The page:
Have you ever had that rather urgent feeling that you’ve had enough of cable (or dish) and just want to sever it from your life? The monthly bill is outrageously high, often upwards of $200, and with smartphone contract fees being this generation’s must-have monthly expense, something has to give. Not to mention the notion that hardline cable seems to have lost its allure in the 21st century—a time more in tune with online entertainment and streaming services. To many, cutting cable would be a no-brainer, except for the lure of live programming. What about live sports? Local news? Or, for that matter, the kind of timely cable programming that many of us have become hooked on?

For me, the idea of finally cutting cable (something I’ve longed to do for years) has only recently entered the realm of feasibility. Oh, and let’s get this out of the way immediately: Of course anybody can cut cable at any time, given the ascetic fortitude. It can be a matter of “just saying no” to the lure of everything cable has to offer. Some people are great at that. In fact, when my first daughter was born, we did without cable for the first five years of her life and were quite proud of the switch. We spent more time reading (and writing) and nurturing our daughter in a healthy TV-free home. I admire people who can do it, especially for the long term, but for a lot of us, media and entertainment on the TV are a central part of life. (I would say that for too many of us, it’s the central pillar, but that’s a different article.)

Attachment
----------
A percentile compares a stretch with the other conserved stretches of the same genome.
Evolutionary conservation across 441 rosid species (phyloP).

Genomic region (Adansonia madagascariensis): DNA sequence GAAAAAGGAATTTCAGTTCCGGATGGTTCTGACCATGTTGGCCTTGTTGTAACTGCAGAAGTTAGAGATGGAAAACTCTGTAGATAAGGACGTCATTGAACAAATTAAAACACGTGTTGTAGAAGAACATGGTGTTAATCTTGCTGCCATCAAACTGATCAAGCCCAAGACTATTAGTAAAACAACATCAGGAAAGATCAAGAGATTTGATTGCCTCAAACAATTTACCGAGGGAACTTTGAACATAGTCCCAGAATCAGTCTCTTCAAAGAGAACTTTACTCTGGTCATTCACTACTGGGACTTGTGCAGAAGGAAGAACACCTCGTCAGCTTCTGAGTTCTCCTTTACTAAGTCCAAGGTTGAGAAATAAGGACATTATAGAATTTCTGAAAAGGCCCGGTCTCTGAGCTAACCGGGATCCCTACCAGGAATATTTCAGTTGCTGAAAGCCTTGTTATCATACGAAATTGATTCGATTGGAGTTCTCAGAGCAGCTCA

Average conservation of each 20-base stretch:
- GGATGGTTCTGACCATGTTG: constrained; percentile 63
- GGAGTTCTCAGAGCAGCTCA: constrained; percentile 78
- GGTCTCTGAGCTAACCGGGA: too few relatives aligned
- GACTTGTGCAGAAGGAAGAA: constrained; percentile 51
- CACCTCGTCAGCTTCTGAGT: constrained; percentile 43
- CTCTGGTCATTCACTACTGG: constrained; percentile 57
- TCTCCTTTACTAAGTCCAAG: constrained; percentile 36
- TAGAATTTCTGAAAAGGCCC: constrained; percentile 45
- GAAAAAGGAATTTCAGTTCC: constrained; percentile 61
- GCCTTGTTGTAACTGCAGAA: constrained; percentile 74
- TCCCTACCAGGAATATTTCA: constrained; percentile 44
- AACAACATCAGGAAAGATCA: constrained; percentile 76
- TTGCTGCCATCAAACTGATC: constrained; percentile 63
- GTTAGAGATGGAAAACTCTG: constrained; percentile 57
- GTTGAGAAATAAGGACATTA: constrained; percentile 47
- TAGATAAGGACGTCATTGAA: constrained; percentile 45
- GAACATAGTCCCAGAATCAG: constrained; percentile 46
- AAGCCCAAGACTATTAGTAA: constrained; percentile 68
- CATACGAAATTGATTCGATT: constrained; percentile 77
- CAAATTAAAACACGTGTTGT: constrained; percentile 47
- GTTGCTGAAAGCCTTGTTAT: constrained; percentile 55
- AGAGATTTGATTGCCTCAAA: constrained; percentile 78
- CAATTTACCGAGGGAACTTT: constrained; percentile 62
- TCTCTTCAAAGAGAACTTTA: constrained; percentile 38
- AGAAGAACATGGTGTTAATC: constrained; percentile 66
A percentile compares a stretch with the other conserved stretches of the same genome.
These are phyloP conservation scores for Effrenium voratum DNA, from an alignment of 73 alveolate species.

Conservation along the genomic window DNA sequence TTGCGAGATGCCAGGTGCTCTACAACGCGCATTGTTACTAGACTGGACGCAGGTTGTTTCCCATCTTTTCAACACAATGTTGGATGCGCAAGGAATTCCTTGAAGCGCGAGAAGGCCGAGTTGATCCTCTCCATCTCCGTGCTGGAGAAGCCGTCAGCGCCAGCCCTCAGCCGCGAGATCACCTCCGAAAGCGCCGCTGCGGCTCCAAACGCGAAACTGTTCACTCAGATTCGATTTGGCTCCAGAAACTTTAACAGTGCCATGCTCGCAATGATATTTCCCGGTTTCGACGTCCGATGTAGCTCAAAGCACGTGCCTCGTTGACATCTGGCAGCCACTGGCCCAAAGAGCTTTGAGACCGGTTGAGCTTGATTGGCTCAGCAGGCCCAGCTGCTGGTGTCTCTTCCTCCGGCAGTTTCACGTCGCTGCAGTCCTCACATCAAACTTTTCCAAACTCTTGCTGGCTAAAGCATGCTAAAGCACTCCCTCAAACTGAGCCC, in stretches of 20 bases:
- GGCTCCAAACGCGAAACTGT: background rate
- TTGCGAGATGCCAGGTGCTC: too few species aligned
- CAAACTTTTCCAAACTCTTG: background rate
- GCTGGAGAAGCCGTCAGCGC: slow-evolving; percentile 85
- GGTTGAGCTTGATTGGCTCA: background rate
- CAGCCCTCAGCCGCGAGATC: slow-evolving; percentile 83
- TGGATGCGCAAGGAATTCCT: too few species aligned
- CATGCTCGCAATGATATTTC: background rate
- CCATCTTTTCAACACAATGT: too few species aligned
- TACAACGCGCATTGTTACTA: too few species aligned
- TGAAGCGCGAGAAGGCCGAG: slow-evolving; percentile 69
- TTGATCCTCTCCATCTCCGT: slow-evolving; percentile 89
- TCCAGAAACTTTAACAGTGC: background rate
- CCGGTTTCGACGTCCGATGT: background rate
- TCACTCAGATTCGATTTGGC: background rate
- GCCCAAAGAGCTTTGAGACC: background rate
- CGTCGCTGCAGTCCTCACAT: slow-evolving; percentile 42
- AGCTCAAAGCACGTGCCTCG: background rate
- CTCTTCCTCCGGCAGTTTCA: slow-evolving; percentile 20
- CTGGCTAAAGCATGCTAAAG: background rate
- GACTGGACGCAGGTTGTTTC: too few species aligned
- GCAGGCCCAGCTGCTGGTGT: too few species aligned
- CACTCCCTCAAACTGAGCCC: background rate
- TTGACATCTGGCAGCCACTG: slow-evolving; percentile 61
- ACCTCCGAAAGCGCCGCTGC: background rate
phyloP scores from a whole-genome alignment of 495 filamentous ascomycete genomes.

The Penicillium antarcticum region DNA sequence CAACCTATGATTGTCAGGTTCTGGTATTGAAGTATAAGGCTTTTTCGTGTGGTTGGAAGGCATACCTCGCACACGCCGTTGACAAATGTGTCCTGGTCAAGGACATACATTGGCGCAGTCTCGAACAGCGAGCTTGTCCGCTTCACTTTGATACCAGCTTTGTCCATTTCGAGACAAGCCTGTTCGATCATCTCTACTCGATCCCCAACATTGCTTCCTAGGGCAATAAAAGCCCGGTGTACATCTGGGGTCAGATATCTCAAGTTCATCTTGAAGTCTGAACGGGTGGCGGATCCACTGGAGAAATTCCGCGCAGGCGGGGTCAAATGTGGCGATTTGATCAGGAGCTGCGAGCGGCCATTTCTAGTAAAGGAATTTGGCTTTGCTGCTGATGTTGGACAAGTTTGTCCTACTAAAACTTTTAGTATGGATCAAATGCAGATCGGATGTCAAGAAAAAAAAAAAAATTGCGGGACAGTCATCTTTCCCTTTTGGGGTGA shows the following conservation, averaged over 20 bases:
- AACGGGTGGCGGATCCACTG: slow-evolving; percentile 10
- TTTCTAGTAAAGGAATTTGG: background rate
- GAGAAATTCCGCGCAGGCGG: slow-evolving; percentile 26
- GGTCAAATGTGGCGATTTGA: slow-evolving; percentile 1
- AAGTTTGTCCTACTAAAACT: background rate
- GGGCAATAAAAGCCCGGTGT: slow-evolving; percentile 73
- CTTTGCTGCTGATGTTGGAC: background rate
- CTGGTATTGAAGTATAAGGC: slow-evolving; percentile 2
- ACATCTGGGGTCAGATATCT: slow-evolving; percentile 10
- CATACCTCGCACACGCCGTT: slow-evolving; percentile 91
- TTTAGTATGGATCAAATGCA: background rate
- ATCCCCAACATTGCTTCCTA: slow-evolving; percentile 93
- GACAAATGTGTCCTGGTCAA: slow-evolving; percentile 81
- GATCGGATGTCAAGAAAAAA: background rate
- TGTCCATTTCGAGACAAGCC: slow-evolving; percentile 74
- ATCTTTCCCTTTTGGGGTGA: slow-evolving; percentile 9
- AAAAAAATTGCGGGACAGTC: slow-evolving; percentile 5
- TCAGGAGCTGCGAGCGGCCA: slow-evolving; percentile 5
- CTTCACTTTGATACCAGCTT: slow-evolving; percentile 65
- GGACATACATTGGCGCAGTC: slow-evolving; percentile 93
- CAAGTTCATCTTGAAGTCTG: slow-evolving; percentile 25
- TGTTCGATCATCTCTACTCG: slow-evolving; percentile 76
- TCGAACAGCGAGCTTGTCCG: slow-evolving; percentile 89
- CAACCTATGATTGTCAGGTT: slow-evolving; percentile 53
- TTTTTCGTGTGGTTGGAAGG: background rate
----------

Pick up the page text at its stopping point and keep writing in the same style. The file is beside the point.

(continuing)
When we re-introduced cable into our lives, after moving into a new home, it was clear what we’d been missing. Yes, it’s common wisdom that the majority of cable programming is repellent trash (which fuels many people’s furious insistence every month that they just cut it!), but there’s also quite a bit about cable that I personally find essential. The first is simply HD convenience: Through my cable DVR, I have a large (and growing) selection of HD programming to choose from, and I can record it at will—and even remotely from my phone. The schedule is broad and voluminous, full of thousands of hours of enticing crap, virtually everything that is available in the TV realm. The next thing that comes to mind is sports: Cable and dish offer sports programming that is unrivaled online or on any streaming service, providing the ability to watch multi-regional baseball, NFL games across the nation, and every Olympic event. And another thing I truly value is the availability of obscure programming on TV channels that would be tough to find elsewhere. I’m thinking of Adult Swim and Sundance Channel, as examples off the top of my head. And what about PBS?

(Read the rest at Residential AV Presents: Connected Home.)